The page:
However, there is also a greater picture of the people’s and nations living before and after these times which also have piqued my interest over the years which has deepened a desire to broaden my knowledge and appreciation for the complex and diverse world in the B.C.E. years. The timeline is long and the list even longer but the ample amount of rich stories, history, battles, governments, and search for power has never escaped the essence of mankind. I have enjoyed studying such people as the ancient Egyptians, Persians, Babylonians, Assyrians, Carthaginians, Hittites, Canaanites, Phoenicians, Etruscan’s, and many more. The fascinating thing regarding the wealth of knowledge that has been compiled in libraries and universities throughout the world is that even if you had a dozen lifetimes it would not be enough to fully grasp and master the ancient world. Thus, the primary sources are priceless as they offer one of our best ways to glimpse back through time at what life was like and how it happened.

For me, over the years I have amassed a collection of such sources in which I have studied to better aid my own writing and research as I work towards publishing and establishing myself as an author. Sources that were indispensable for my study were: Polybius, Livy, Caesar, Appian, Cicero, Xenophon, Dionysius of Halicarnassus, Plutarch, Homer, Virgil, Herodotus, Thucydides, Flavius Josephus, Plato, Socrates, Philo of Alexandria, and of course all other ancient texts (i.e. Dead Sea Scrolls, Book of the Dead), be they on papyrus, or chiseled into stone.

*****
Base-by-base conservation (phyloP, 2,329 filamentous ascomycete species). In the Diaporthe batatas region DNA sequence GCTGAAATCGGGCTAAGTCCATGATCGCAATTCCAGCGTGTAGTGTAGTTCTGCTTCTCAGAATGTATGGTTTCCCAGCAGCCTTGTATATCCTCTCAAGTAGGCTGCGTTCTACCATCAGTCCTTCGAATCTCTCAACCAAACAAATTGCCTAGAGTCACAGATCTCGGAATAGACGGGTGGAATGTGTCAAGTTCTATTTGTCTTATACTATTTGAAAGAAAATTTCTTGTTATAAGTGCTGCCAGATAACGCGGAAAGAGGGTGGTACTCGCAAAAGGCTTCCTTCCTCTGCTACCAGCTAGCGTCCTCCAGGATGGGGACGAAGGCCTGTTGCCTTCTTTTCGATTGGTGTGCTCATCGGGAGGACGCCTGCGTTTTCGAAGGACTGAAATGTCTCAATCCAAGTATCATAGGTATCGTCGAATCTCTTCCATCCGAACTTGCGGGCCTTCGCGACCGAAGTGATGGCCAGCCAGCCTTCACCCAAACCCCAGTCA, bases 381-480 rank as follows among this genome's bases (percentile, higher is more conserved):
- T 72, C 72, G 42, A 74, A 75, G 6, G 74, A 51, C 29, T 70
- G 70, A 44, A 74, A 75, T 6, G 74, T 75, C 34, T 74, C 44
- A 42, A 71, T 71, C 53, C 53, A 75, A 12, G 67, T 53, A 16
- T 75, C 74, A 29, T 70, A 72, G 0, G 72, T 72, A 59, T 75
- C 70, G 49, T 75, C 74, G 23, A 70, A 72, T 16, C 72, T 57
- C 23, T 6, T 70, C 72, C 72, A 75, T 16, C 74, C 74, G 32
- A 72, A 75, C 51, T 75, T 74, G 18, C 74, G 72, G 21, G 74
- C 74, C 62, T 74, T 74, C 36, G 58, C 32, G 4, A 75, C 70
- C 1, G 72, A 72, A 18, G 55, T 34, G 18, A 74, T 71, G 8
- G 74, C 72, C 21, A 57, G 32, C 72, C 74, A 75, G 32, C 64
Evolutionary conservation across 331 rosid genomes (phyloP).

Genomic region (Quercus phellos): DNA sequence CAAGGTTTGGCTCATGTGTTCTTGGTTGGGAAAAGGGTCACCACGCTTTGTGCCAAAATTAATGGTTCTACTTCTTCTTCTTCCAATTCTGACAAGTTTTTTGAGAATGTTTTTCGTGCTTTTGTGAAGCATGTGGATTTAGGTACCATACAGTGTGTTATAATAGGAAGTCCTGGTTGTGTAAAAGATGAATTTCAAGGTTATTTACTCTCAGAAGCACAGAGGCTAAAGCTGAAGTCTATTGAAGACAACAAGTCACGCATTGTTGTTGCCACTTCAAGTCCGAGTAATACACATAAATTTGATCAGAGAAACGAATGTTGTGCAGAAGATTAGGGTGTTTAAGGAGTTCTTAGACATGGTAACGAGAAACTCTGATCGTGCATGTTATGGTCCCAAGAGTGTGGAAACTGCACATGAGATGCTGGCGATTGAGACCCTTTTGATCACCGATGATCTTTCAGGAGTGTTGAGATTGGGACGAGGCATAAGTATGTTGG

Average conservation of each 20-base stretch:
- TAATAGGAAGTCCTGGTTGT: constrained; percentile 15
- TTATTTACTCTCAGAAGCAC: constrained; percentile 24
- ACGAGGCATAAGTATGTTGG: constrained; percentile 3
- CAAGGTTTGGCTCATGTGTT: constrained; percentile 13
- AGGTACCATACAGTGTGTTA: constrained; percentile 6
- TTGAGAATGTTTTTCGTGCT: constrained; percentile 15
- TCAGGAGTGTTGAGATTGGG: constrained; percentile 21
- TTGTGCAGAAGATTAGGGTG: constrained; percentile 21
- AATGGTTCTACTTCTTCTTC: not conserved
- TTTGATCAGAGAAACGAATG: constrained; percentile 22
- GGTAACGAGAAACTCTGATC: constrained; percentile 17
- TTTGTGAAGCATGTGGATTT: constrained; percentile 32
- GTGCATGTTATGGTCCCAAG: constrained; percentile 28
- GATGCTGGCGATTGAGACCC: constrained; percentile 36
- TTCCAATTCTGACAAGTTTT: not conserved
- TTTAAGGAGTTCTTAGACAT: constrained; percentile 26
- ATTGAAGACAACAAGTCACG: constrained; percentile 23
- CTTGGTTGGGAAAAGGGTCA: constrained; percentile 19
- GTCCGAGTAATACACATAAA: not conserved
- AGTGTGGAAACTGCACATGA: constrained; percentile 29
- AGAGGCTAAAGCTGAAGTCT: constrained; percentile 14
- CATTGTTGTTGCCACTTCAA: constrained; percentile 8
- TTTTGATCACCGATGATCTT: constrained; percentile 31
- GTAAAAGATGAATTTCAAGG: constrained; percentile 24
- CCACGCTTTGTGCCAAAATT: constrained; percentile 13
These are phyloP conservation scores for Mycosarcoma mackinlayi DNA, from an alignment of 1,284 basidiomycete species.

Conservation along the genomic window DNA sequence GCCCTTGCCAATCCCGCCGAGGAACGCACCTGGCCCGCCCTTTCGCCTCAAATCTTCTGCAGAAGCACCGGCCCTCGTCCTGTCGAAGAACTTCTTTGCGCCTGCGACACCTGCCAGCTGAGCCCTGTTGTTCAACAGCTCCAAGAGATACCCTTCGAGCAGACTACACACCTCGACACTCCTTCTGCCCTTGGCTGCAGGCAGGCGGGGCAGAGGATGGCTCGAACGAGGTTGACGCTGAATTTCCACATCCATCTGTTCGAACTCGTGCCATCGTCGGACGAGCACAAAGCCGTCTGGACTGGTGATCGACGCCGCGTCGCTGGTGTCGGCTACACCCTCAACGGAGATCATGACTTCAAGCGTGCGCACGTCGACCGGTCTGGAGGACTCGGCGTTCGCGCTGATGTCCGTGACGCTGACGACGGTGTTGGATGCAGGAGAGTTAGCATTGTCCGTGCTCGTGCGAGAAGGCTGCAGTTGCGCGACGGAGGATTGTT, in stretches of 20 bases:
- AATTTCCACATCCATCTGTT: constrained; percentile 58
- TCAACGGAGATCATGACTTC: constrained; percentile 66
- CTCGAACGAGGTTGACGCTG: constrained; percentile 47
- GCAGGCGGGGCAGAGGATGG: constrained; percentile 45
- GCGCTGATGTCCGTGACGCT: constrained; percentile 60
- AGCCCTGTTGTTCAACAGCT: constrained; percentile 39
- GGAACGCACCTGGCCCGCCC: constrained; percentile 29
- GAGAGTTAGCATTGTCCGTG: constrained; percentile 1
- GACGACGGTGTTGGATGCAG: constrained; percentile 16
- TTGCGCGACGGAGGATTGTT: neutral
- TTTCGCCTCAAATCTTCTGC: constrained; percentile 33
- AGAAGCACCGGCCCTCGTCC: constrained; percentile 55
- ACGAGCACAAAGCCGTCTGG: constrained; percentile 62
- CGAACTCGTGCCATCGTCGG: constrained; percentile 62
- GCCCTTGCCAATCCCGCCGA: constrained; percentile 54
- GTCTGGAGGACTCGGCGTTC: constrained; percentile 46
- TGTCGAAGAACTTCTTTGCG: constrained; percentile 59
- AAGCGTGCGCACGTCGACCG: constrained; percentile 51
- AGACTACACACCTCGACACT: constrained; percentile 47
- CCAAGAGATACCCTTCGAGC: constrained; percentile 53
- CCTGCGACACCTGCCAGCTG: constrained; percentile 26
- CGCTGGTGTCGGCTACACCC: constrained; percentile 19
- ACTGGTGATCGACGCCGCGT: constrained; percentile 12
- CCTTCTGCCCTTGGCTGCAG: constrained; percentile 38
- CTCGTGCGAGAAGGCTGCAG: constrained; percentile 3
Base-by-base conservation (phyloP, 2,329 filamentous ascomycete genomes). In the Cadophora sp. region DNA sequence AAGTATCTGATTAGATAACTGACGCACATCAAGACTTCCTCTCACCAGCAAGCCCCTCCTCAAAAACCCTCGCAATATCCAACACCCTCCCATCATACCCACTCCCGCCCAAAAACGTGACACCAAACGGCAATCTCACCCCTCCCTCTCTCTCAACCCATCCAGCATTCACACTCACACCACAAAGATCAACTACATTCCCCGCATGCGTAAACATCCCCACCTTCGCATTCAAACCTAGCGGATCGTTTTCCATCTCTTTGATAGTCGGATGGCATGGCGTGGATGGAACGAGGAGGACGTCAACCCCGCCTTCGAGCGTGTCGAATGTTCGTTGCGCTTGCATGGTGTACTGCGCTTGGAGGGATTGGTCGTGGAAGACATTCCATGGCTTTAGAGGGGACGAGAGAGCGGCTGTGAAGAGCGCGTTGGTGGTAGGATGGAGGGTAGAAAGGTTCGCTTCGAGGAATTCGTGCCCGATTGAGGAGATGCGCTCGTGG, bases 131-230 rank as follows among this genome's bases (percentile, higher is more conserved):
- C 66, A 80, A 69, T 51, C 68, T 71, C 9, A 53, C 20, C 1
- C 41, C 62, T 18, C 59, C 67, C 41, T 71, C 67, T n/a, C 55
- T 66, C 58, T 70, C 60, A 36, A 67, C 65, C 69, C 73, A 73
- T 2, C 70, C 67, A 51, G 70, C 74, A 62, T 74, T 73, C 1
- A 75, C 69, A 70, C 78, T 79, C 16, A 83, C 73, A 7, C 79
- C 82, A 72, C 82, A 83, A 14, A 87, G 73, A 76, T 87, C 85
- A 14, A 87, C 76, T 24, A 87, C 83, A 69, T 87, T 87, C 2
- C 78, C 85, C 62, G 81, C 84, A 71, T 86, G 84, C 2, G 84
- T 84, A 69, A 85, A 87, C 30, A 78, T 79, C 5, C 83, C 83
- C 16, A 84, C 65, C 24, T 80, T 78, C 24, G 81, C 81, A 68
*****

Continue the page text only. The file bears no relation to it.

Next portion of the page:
To grasp an understanding of Jewish history (whether it be pre-temple period or later) the Bible is by far my favorite source. Not only does the Bible shed light on the history of ancient Israel, it also builds an excellent picture for the nations surrounding it as this picture also corresponds with extra-biblical sources, archaeology, and geography. The Bible is vital in understanding the journey for the Jewish people, from Mount Sinai right up into the Second Temple period (with the Christian scriptures/New Testament). It shows their struggle against paganism, worldly pursuits, and how God called them to be a separate people and a light to the world. This is essential in understanding how the Jews would have thus perceived the Greeks and Romans (in later years) and why they reacted the way they did or rebelled, such as in the age of the Maccabees (167-160 B.C.E), or with the two Jewish revolts against the Romans in 66-73 C.E. and 132-135 C.E. The Babylonian Talmud and other Jewish texts such as the stories of the Midrash can also bring to light much of how the Jews thought, practiced their faith, and resisted the pressures from the outside world, mainly Hellenism, which is Greek lifestyle and hedonism in a nutshell. Also, 1st and 2nd Maccabees of the Apocryphal writings can assist in gathering together a picture of what transgressed and how things played out.

I hope I have been able to touch on a few interesting subjects, and I invite you to join me as I move towards publishing my first historical-fiction novel based on the events surrounding the Roman siege of Jerusalem in 70 C.E. and the destruction of the Jewish Temple at the hands of Titus Flavius Vespasianus, the son of the Emperor and commander of the legions of Judea. For a synopsis of the novel, character list, and further information, just select the tab, “70 A.D.” and journey back in time. Also, join the group “70 A.D. A Novel about the Jewish War with Rome” on Facebook and stay connected as I move towards the completion and publication of the book.

Cheers,

Peter J. Fast